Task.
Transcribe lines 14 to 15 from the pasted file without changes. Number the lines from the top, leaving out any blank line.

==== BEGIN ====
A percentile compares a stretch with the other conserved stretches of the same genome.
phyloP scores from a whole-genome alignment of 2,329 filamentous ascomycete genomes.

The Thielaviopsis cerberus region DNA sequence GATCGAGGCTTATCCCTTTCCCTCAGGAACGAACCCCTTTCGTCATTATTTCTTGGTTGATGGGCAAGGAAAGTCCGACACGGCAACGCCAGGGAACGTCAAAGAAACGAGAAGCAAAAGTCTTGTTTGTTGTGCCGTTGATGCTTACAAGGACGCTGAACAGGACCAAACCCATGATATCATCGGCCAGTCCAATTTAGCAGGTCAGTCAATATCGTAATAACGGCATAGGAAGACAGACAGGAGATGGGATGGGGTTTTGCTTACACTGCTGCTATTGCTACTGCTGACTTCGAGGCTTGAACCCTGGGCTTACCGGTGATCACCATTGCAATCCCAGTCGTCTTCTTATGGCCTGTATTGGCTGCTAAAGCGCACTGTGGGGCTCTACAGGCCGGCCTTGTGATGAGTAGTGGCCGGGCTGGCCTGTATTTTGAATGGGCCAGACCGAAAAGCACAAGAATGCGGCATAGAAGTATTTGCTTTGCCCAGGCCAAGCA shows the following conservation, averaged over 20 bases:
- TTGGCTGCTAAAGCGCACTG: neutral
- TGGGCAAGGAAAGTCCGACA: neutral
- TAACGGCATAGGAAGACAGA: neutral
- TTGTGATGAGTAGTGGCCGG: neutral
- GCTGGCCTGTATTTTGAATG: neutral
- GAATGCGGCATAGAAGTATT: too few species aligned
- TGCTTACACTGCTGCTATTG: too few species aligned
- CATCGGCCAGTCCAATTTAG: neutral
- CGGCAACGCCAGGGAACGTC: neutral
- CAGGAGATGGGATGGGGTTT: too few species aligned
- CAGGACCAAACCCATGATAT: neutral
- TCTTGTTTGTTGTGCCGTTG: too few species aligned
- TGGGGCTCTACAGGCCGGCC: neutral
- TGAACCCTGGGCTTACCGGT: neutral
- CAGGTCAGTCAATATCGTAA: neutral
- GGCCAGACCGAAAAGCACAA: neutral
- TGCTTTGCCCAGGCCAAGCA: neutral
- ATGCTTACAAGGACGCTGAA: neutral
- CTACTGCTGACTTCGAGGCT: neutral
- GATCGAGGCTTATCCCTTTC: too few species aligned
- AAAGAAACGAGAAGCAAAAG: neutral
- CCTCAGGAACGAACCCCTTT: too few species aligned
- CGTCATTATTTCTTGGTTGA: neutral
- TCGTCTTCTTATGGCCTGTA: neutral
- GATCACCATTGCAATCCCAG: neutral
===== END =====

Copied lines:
- CAGGACCAAACCCATGATAT: neutral
- TCTTGTTTGTTGTGCCGTTG: too few species aligned